Though most states do not require certification, many employers do – and even if they don’t, certification proves a certain eagerness and dedication to the world of medical assisting that can make an applicant stand out among the sea of those looking for employment. Certification proves that a medical assistant has been tested and proven to have a certain amount of knowledge and skills that can be advantageous for any employer.
There are several potential medical assisting certifications, but the five below are listed by the Bureau of Labor Statistics and accredited by the National Commission for Certifying Agencies.
- Certified Medical Assistant (CMA) from the American Association of Medical Assistants
- Registered Medical Assistant (RMA) from American Medical Technologists
- National Certified Medical Assistant (NCMA) from the National Center for Competency Testing
- Certified Clinical Medical Assistant (CCMA) from the National Healthcareer Association
- Certified Medical Administrative Assistant (CMAA) from the National Healthcareer Association
Earning the certification typically requires passing an examination and graduating from an accredited program.Learn more about medical assistant certification
Once education is complete and certification is earned, it’s time to put all that knowledge to work. Those who land an entry-level job can settle in, then look toward the future once again. Deciding to take the work of a medical assistant even further by going back to school is an option that might be attractive for those who want to enhance their career options in the healthcare industry. Those who have earned an associate degree may wish to use that as a stepping stone to earn the bachelor’s degree in nursing, administration and more.
But those who are happy with working as a medical assistant can simply expand their horizons with a variety of certifications. Becoming certified in certain office programs, phlebotomy, medications and other points that are crucial to the work of a medical assistant can help ensure a competitive rate of pay and perhaps even better job security.Read more in our Guide to Medical Assistant Career Advancement
Choosing a Medical Assistant Certificate or Associate Program
Learning how to become a medical assistant starts with the education, either the certificate of completion or the associate degree. Those who graduate from either one are qualified to work as a medical assistant; however, there are some differences in the programs, such as the time required, classes taken, amount of credits and more. Here’s what to expect from each.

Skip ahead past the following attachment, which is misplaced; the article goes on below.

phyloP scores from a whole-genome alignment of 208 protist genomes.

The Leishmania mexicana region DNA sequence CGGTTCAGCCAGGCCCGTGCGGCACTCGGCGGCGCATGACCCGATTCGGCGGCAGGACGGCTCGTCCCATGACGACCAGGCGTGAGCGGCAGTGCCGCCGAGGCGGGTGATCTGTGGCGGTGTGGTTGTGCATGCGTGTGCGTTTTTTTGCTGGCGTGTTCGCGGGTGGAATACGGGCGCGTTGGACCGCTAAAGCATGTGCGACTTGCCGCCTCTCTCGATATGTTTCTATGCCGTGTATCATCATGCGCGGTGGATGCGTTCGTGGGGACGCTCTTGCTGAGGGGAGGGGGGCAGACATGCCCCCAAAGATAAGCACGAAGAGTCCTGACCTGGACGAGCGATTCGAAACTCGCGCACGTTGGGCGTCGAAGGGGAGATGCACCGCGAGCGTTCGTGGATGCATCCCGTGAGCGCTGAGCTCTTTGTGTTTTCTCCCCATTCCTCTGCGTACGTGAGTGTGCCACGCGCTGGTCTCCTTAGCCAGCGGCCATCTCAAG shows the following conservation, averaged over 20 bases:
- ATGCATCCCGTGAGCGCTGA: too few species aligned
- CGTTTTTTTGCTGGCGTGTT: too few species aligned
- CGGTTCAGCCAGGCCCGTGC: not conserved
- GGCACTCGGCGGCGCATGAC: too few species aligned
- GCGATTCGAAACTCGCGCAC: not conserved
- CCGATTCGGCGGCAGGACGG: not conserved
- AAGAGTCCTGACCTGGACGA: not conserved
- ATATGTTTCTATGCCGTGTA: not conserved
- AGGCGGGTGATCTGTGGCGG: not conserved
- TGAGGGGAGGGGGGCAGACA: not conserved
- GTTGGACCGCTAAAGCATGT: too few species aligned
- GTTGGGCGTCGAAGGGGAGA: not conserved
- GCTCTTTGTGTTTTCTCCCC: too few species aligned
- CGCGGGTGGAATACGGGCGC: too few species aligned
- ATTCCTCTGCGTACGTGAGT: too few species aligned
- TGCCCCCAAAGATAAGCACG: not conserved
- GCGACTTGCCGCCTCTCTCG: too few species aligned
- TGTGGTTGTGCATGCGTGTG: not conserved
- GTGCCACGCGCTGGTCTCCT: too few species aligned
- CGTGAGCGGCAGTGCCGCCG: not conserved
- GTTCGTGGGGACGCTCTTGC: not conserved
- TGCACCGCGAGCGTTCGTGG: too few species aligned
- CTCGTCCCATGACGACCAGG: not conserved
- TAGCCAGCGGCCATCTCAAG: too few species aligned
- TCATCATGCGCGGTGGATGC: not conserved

|Earning the certificate usually takes one year or less.||>Time Invested||The associate degree requires two years of full-time study, though accelerated courses might drop that time to 18 months.|
|The certificate program is designed to allow students to move into the workforce quickly, and so gets right down to brass tacks. Courses have very targeted focus in medical billing, office operations, clinical component, laboratory procedures and medical terminology.||>Class Focus||Though students who complete the associate degree are well-prepared to move into the workforce, their education might include both targeted courses and some general education courses, which form the foundation for the potential bachelor’s degree later along in their career.|
|Students can typically expect to earn 35 credits, which is equal to about one year of full-time study.||>Credits Earned||Students who complete the associate degree can expect to earn around 90 credits, or the equivalent of two years of full-time study.|
|The certificate can be earned through vocational or technical schools, through online means, a hybrid education or in a traditional classroom setting. There is often a hands-on component, which must be completed in person. Online schools coordinate with local employers in order to help students obtain this necessary education.||>Learning Format||Many associate degree programs are offered through community colleges, which are set up to handle online, hybrid or traditional education. The hands-on component must be completed for most programs at the school itself or through coordination with local employers.|